"Shut 'er down, Slim, she's sucking mud!" (a favourite of my friend, Ron Eirtle)
And my personal favourite: "I can't get a buffer to save my ass!"
Later I found out that he'd just spent a few thousand dollars on an Onkyo stereo system, and he wanted my real opinion on his purchase. Unfortunately for him, he got it.
The final was tough, and I did ace it. There was one final question that was this big scary horrible-looking integral that refused to yield to any of the usual techniques for simplification. I refuse to be scared off by marks on paper, and I figured I had plenty of time and nothing better to do. So I dove in and integrated the mess. And sure enough, the whole thing fell apart in the process, leaving the final answer to be something trivial like "2". It turns out the star pupils both were too frightened by the monster equation and didn't even attempt it!
This was a tall order, so I went to hit the books. It turned out that there was a special tube designed for just such a purpose, known as a krytron. This was an obscure beast, which actually used radioactive nickel to keep the gas in the tube partially ionized, ready to switch at any moment. It had originally been designed for firing explosives in nuclear weapons, and had been classified. But this was an advanced lab and had accumulated a great assortment of oddball parts. Some time spent asking questions and rummaging around actually managed to produce a krytron.
This was a little thing, about the size of a peanut. I built a charged transmission line setup, with the tube switching it into a 50 ohm load, and ran the thing at a few thousand pulses a second with a sampling plugin to an oscilloscope to fine-tune it and measure the actual risetime (which turned out to be an astonishing 370 picoseconds or so).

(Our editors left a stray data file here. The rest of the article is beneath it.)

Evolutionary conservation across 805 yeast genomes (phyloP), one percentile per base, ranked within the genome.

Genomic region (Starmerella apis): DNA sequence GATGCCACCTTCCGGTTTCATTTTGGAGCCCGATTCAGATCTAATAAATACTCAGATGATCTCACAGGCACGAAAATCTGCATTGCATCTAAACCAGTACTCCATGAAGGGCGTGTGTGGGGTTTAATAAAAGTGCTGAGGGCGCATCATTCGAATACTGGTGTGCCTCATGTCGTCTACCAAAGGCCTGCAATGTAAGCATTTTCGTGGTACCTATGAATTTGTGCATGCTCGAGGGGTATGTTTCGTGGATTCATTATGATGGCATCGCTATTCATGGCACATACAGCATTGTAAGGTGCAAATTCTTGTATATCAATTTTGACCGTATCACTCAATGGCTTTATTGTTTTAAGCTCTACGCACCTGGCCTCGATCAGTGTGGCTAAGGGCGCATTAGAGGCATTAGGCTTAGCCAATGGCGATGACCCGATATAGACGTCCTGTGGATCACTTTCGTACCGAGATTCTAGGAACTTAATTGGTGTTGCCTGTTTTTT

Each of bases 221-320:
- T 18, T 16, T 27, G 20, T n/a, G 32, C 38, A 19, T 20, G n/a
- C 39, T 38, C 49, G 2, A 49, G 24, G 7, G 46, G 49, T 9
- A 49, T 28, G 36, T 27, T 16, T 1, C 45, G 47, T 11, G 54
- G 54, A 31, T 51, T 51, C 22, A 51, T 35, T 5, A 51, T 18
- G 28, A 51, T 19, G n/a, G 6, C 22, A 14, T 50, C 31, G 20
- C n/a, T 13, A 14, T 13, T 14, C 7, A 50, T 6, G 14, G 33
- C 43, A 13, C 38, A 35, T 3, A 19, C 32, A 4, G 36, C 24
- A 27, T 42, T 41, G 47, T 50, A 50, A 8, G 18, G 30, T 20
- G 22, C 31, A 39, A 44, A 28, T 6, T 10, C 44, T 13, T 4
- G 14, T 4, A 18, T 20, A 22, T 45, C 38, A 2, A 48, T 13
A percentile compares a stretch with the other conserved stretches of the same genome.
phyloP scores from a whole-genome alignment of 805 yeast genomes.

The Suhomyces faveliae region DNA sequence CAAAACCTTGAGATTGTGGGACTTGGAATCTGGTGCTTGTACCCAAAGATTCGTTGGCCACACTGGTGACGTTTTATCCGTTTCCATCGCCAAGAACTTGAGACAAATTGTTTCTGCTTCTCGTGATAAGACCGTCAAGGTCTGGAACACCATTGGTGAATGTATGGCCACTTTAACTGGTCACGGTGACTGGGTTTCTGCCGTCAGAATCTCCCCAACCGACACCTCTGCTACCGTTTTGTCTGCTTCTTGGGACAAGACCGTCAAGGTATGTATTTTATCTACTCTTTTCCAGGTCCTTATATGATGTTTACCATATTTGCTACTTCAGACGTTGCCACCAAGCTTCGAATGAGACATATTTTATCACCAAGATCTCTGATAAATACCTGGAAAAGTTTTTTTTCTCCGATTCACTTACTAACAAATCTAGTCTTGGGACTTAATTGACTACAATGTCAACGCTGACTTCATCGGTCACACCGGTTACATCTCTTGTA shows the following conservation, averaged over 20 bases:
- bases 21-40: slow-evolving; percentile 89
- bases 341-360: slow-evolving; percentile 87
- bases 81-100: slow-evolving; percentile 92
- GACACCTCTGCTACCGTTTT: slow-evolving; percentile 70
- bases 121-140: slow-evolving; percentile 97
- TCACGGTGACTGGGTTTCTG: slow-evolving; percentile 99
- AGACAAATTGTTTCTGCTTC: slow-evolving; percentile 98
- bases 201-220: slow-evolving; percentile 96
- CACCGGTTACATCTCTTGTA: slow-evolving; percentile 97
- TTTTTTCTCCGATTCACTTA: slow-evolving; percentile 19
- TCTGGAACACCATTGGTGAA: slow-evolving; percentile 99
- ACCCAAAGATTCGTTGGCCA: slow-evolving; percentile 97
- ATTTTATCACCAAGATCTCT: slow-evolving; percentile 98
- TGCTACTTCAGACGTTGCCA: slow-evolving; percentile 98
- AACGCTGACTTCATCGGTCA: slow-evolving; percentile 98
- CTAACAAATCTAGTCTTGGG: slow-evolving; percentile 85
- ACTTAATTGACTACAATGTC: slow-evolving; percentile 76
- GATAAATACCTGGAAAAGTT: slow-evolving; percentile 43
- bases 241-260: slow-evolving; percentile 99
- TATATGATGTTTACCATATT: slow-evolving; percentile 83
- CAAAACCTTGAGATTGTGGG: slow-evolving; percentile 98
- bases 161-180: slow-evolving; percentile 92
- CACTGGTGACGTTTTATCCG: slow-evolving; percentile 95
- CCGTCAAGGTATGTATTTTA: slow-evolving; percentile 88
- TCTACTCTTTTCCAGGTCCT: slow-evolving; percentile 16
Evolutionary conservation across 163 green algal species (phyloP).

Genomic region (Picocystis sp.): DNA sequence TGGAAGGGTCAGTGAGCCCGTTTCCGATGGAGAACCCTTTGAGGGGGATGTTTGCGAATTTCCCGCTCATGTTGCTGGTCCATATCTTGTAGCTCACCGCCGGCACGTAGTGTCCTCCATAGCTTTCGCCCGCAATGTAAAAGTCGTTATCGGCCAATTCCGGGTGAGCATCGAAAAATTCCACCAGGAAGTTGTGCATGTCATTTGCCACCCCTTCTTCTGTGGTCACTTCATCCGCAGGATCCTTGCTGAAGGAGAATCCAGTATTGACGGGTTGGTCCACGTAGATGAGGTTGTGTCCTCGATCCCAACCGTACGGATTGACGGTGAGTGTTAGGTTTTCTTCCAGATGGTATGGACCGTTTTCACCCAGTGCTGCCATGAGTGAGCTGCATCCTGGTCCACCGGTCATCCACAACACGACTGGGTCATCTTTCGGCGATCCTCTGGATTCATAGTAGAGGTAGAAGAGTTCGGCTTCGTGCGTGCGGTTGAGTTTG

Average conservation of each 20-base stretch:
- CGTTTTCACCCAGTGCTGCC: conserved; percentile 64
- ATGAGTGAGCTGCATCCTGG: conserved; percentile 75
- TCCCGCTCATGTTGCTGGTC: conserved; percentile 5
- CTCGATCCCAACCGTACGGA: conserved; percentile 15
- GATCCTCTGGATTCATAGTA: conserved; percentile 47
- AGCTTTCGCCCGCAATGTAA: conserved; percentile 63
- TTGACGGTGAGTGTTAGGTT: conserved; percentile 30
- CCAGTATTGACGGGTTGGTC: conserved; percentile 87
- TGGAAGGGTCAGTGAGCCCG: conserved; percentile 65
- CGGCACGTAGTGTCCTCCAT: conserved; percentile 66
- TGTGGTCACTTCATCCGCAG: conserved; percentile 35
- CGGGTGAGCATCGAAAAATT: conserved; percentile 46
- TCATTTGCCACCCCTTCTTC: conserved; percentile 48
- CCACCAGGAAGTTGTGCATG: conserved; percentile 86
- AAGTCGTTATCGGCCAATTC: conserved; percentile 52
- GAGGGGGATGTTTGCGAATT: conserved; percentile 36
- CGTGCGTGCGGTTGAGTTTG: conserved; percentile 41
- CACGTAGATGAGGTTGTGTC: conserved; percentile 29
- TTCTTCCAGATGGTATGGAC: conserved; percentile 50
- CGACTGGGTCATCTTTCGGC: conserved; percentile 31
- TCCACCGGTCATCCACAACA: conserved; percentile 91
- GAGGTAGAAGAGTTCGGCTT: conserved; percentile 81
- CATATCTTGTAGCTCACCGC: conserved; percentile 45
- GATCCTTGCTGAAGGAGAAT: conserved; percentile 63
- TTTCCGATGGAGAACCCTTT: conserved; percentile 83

So I went to show the finished apparatus to the researcher, only to find out he had basically given me the assignment as a prank, figuring a young college student who wasn't even in his research program wouldn't be able to solve such a difficult and arcane problem. He'd also given it to one of his EE grad students, who'd assembled this huge board with a chain of "avalanche" transistors in series to do the switching. It took about ten minutes between pulses, and would fry the transistors every dozen cycles or so. My board had run for hours at thousands of pulses per second, and was still on the original tube.
For example, she pulled out our most recent test, which contained a problem involving proving that the four points provided were the corners of a square. I had done something involving line lengths and reciprocal slopes. My mom had shown that the diagonals were the same length and perpendicular. Whereupon I pointed out that this didn't constitute a proof of squareness - unless the diagonals were perpendicular bisectors, you could have a figure known as a "kite", not a square. The teacher was boggled she hadn't even seen the flaw in the reasoning, but let my mom keep the credit for her answer.